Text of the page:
The idea of homework has always been part of the deciding factor in homeschooling the kids. I just don't believe in homework. Very few jobs really require you to do work outside of doing your work. Sure, there are some times when you might spend some personal time taking care of some business, but when do we, as adults, really have homework?
So to think that schools can't, in the time they have, do the job we expect of them maybe suggests we should assume something is wrong. But now that I'm seeing some homework and helping, I'm actually developing a different appreciation, though I'm only going so far with this. I'm not really changing my mind.
By the time I got home The Boy had already finished his math homework, and he's doing well it seems. He needs very little help except with understanding sometimes what's being asked. The homework I helped with tonight involved eight sentences which were missing their verb. The verb was place at the end of the sentence, apart and hugged only by ( ) but needed to be translated to past tense and inserted into the blank space.
Out of eight sentences offered there were only four verbs, so each was repeated. We worked through the first four, and he once again impressed me with his reading. He's taking his time with it, but he's actually doing it even though it takes a lot of reminders of what things sound like. Of course we're also learning American English, and it feels that sometimes you almost need to work in our own Southern dialect. How many times can you tell a kid that this time that letter sounds different from nearly every other time that you see it, and it actually sounds just like a letter that exists, which begs the question why it's spelled this way instead of another, and I'm not even stopping homework to discuss how many non English words seem to exist in American English, which is still only some amount of the issue, none of which is even the point.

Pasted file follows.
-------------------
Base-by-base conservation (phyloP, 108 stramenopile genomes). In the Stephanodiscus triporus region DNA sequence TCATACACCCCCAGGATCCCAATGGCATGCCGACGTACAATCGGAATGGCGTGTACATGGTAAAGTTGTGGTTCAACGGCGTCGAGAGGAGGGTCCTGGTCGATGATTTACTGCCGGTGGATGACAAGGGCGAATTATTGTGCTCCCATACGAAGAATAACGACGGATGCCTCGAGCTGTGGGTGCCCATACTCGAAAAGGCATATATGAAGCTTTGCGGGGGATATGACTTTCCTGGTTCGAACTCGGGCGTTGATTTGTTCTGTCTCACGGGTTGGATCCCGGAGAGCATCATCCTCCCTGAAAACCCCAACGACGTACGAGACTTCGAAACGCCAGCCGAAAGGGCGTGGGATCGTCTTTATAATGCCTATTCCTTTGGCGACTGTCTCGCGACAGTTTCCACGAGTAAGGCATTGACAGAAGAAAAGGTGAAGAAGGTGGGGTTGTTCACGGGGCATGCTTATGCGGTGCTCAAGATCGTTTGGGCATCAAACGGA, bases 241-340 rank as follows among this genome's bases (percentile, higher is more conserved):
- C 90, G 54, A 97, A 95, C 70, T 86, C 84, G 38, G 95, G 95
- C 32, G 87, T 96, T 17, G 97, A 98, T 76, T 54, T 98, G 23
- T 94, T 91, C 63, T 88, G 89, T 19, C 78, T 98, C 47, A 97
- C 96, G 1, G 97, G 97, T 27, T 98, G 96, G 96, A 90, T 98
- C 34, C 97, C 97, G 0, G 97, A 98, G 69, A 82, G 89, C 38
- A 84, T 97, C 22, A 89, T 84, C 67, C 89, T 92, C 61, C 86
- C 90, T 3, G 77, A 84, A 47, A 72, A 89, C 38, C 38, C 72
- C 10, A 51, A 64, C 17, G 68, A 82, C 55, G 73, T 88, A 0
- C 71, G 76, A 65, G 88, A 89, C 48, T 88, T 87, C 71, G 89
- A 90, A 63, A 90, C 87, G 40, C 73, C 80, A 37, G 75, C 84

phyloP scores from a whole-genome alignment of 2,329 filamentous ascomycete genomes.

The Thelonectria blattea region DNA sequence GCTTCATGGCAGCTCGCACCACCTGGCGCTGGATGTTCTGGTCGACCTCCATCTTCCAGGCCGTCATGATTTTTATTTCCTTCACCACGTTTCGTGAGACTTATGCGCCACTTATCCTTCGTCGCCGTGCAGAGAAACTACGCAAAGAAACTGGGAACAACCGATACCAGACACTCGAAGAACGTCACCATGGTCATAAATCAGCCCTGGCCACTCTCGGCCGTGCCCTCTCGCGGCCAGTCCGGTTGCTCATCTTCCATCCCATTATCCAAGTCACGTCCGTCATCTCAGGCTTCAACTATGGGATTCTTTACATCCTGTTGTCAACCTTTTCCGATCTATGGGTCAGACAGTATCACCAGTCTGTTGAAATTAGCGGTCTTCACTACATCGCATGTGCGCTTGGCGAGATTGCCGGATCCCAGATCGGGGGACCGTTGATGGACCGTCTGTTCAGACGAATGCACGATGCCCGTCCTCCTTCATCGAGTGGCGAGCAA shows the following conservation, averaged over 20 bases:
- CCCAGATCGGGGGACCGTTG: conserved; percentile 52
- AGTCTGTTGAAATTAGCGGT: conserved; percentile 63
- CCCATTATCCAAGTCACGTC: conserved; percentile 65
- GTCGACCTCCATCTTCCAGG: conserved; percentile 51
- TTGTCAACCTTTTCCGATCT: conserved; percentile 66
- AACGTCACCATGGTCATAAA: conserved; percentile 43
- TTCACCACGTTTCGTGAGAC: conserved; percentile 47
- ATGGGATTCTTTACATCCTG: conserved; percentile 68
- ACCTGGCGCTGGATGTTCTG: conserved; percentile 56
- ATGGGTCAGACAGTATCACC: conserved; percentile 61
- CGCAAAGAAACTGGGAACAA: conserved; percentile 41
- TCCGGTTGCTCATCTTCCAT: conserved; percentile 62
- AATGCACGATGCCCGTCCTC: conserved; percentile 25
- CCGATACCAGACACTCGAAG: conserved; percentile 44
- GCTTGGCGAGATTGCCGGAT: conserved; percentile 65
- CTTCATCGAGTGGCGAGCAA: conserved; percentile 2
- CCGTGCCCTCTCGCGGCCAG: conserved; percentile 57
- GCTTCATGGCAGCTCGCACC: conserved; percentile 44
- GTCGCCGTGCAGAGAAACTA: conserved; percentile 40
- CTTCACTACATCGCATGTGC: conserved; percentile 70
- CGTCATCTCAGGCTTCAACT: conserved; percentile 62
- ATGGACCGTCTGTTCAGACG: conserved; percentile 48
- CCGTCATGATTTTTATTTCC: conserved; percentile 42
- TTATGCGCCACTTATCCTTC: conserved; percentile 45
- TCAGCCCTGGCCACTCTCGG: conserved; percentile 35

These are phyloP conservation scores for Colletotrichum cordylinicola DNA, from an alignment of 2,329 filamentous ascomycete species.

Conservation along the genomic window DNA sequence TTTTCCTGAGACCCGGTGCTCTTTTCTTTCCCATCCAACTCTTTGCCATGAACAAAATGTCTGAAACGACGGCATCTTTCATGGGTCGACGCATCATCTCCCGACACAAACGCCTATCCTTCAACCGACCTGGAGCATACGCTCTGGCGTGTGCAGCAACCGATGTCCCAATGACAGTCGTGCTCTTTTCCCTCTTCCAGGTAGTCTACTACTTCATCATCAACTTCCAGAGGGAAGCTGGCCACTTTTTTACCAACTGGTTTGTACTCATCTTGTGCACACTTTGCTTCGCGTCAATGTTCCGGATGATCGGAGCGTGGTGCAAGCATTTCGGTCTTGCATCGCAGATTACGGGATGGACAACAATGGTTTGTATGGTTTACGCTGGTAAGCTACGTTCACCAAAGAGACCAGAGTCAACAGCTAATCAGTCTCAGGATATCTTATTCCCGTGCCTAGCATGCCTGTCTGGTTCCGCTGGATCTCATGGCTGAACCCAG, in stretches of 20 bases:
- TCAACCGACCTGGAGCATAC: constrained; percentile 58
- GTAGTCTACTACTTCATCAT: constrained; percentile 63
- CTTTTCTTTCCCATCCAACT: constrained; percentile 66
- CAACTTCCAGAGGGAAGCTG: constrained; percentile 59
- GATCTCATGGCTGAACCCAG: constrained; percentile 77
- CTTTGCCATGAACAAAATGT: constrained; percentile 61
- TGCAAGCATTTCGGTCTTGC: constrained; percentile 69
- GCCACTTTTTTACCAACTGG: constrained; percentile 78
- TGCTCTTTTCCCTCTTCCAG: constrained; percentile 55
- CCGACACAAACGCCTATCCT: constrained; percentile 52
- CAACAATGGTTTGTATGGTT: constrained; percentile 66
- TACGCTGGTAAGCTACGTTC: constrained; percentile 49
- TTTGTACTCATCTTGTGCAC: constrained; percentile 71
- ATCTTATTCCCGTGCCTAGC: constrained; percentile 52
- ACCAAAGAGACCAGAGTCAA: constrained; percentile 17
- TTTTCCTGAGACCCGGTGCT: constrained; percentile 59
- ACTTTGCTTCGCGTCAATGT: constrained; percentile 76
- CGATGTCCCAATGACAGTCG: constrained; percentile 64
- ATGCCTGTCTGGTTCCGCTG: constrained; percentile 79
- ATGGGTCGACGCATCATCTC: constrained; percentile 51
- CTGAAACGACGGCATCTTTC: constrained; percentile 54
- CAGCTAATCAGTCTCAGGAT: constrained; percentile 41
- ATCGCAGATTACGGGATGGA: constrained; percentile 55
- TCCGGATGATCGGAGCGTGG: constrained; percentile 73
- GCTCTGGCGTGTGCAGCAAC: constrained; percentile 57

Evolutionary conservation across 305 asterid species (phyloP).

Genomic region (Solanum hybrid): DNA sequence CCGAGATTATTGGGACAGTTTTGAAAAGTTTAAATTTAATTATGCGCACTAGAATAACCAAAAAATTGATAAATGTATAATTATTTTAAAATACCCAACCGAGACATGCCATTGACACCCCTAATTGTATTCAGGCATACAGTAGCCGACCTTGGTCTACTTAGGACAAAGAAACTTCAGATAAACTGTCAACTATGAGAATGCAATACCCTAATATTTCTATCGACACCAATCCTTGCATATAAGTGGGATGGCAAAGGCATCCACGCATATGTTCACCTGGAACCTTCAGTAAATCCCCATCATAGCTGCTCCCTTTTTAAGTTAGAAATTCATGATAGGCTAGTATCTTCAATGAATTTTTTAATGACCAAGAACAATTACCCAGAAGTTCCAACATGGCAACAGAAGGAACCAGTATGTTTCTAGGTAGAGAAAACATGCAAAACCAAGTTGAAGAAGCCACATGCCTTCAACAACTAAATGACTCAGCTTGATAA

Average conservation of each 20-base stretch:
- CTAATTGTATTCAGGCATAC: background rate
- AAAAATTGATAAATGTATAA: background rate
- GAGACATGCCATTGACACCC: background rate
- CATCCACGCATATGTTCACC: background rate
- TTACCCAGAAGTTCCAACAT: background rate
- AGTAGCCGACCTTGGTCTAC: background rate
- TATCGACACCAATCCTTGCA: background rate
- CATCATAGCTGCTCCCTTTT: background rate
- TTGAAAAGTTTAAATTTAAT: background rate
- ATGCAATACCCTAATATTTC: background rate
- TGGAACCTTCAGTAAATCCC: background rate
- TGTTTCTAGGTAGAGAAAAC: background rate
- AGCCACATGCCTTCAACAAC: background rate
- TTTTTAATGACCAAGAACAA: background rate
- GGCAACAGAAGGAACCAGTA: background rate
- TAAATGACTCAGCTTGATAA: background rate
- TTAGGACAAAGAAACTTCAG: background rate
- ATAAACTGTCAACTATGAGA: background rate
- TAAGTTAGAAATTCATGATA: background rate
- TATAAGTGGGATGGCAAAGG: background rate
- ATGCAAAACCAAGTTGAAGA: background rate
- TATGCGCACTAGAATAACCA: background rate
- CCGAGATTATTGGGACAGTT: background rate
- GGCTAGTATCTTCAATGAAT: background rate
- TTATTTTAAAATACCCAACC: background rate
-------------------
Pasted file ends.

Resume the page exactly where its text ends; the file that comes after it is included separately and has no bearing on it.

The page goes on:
After completing the first four sentences we agreed to take a break. I settled back expecting a few minutes of playing followed be requesting food which would then be followed by a reminder from me that we needed to finish. Less than five minutes passed before The Boy was back telling me he was done with his break.
He sat down and took a few seconds to look at his work paper before making the realization. He looked at the four remaining improperly tensed verbs and realized that he didn't even need to do anymore reading. He explained completely what he was doing, that the words repeated and he could just write them in without needing to read the sentences, and I couldn't argue with him.
It's true that reading the sentences would have been reading practice, and I even pointed out that it would be good to read them anyway. I tried to entice him with the idea of being able to work on reading and to get better at reading. I told of reading for pleasure, and he agreed that he'd like to be able to read better and to read whenever he wanted to.
I couldn't argue with his better way. And I'm willing to go with the idea that he's learning not to work any harder than the worksheet. He did the assignment, and he saved himself some time so that he could get on the computer quicker.
And honestly, he's really doing great with reading. He isn't fighting it, a concern I once had, though he's not at the point where it's easy enough to do so much. He'll get there, and in unschooling fashion I'm going to step aside if he figures out how to beat the system once in a while.
And I'm glad I just remembered to look up Turkish Delight. The White Witch enticed Edmund with it, and we've read about it the last three nights that the boys were here. The Boy keeps asking what it is, but the only answer I have is that I think it's a confection. Then he asks, What's a confection? and I have to tell him it's kinda like candy or a sweet treat or something, that I'm not really sure, but I'll look it up.
so . . .